Electric transportation is another enormous opportunity for China. Surprisingly, Chinese automakers have never succeeded in becoming major global players, and even struggle in the domestic market. The electric car revolution may change that.

Chinese automakers bet heavily on electrification, encouraged by a government that has thrown its weight behind it. Chinese electric models are not Teslas - they are small, mass-market, limited-range city vehicles that sell for less than $9,000 after subsidies. Chinese manufacturers are rapidly building up expertise and economies of scale in this important segment, and several have plans to enter the U.S. market soon.

Meanwhile, the picture in the United States could not be more different. The Trump administration plans to roll back fuel-economy standards for cars and trucks, cut EPA's funding by 31 percent, eliminate funding for climate research, scrap the Clean Power Plan, revitalize the coal industry, and no longer consider benefits when assessing environmental regulations. In his book Crippled America, President Trump claims that investing in renewable energy is a "big mistake" and "an expensive way to make tree huggers feel good about themselves." Other than that, the president considers himself "an environmentalist."

As much as China believes that cleantech is good business, the U.S. administration thinks that cutting back environmental standards will stimulate economic growth. This is completely misguided.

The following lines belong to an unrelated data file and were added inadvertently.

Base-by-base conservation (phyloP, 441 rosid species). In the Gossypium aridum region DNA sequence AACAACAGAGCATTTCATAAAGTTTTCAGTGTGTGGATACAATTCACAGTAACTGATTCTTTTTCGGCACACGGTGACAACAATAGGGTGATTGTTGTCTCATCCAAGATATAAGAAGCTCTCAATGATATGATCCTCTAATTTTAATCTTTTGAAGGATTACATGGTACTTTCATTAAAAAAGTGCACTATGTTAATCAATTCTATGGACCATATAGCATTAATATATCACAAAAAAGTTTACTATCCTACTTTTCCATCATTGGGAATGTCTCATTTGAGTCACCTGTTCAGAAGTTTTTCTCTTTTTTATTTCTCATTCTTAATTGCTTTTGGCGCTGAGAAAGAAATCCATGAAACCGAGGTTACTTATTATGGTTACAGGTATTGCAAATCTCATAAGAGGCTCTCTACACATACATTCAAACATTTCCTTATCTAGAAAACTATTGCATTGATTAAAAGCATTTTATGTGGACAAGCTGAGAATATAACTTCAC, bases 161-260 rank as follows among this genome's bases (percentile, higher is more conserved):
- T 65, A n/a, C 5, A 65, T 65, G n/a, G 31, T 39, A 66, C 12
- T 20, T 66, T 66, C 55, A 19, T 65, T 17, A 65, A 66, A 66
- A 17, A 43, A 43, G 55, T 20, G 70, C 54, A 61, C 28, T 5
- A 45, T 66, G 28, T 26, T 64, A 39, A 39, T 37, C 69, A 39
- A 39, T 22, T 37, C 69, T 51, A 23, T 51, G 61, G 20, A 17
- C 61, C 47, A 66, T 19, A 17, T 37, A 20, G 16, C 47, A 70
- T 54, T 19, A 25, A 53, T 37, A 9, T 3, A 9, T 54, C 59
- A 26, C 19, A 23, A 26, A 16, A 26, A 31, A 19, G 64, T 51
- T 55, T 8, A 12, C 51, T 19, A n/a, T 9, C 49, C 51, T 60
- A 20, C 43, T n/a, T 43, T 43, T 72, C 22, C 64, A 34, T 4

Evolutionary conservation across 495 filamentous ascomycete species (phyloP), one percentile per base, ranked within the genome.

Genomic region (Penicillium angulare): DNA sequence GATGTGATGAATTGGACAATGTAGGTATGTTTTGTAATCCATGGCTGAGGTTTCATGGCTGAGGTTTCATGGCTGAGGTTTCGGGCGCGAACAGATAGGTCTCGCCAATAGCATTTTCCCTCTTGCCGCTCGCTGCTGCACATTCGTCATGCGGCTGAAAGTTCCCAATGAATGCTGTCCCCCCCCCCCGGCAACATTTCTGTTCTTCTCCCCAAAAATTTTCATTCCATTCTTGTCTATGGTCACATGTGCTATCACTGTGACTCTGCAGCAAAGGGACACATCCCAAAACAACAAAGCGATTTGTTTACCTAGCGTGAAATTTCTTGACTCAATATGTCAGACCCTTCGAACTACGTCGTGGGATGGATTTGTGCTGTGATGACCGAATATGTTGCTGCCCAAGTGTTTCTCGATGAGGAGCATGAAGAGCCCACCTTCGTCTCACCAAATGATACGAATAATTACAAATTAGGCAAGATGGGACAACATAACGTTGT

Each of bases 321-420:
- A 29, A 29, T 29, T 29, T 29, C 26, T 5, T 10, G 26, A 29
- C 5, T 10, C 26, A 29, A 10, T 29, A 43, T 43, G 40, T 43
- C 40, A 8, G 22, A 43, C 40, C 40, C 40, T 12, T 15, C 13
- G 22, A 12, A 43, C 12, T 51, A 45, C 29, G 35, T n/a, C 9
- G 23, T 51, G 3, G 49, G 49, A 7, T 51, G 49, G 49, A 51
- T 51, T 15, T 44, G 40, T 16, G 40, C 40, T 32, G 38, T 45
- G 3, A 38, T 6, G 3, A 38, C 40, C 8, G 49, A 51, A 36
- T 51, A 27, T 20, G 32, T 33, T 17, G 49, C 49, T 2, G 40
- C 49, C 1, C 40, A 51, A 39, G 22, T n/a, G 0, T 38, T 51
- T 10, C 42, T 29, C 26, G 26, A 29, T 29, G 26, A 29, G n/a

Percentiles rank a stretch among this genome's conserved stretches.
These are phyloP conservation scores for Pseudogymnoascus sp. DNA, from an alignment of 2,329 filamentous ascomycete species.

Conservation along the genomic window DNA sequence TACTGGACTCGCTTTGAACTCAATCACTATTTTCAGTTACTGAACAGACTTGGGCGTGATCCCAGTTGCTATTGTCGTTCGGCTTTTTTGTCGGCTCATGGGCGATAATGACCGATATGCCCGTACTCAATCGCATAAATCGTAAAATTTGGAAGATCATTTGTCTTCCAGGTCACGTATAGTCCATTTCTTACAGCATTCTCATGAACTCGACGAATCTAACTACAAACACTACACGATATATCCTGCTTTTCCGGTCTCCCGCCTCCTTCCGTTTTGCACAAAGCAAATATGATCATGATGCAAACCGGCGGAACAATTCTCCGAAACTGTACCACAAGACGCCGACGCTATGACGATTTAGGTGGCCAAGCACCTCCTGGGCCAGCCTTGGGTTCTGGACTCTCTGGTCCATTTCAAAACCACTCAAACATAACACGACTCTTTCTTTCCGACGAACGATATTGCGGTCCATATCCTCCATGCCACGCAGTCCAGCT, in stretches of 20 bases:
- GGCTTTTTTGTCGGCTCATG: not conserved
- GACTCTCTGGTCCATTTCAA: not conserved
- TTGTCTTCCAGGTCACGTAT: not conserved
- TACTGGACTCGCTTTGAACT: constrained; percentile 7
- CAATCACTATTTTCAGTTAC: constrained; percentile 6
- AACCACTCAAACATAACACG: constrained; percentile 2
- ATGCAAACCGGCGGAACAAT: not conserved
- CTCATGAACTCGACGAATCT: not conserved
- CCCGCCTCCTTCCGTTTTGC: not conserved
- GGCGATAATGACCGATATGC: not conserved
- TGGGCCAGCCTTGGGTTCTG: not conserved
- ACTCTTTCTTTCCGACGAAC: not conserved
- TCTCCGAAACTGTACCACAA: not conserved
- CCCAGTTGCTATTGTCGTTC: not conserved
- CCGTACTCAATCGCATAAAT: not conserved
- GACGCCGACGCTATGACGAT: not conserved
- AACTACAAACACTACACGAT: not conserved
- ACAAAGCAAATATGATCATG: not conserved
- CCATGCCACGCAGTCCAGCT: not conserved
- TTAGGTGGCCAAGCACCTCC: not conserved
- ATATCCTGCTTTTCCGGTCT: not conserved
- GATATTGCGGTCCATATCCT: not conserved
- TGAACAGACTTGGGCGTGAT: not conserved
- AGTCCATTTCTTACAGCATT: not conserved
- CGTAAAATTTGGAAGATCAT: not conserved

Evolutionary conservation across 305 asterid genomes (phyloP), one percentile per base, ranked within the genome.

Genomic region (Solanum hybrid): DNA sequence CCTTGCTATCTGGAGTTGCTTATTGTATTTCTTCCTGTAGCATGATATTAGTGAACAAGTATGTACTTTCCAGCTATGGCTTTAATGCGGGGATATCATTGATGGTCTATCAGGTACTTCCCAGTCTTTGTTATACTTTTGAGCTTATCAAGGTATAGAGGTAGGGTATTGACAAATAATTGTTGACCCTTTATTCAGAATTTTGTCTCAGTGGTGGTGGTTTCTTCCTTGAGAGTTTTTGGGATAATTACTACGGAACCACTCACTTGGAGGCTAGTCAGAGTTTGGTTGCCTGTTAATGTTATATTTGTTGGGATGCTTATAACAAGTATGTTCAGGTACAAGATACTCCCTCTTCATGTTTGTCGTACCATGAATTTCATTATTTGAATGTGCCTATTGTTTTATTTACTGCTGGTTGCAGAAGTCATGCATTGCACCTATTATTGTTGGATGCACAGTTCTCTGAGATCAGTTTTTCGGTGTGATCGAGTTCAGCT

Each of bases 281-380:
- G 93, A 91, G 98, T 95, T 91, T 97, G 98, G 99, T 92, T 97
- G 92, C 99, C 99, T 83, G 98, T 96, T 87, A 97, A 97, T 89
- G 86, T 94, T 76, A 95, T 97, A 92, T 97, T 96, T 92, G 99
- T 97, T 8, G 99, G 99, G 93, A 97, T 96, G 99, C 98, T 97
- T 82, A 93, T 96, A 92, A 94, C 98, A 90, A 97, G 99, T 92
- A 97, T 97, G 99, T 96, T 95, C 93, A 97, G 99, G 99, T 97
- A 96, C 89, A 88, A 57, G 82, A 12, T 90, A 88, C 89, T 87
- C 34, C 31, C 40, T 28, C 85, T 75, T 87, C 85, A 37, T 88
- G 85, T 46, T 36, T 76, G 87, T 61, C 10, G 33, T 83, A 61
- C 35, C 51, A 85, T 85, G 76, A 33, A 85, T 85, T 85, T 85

Let's face it: the best days of coal-fired power and gas-guzzling vehicles lie behind us. Removing regulation only puts the short-term interests of a narrow group of companies above the long-term growth potential of the economy at large, and removes desperately needed incentives for innovation.

And regulating automakers is like raising children: it is in everybody's - including their own - long-term interest to not always give them what they want. But this requires leadership. This is lacking in the United States. The result? America is looking back to the 20th century, while China prepares itself for the 21st.

Our president thinks that action on climate change and low-carbon investment is a waste of money. Chinese businesses are content with this attitude. As a Chinese wind executive put it: "Donald Trump is definitely an opportunity for us." This should concern Washington.

We cannot afford to give up in this crucial cleantech race and let China run away with all the patents, electric cars, and green jobs. We need a supportive government that shows true leadership, enthusiasm, and ambition to ensure that U.S. companies remain at the cutting edge. Just like China, we need standards to keep pressure on our companies to innovate, and a price on carbon to stimulate low-carbon investments.

Green energy is a perfect fit for Trump's agenda to bring back long-lasting jobs and infrastructure to left-behind places. If only he were to realize this himself.

Arthur van Benthem is an energy economist and an assistant professor of business economics and public policy at the Wharton School of the University of Pennsylvania.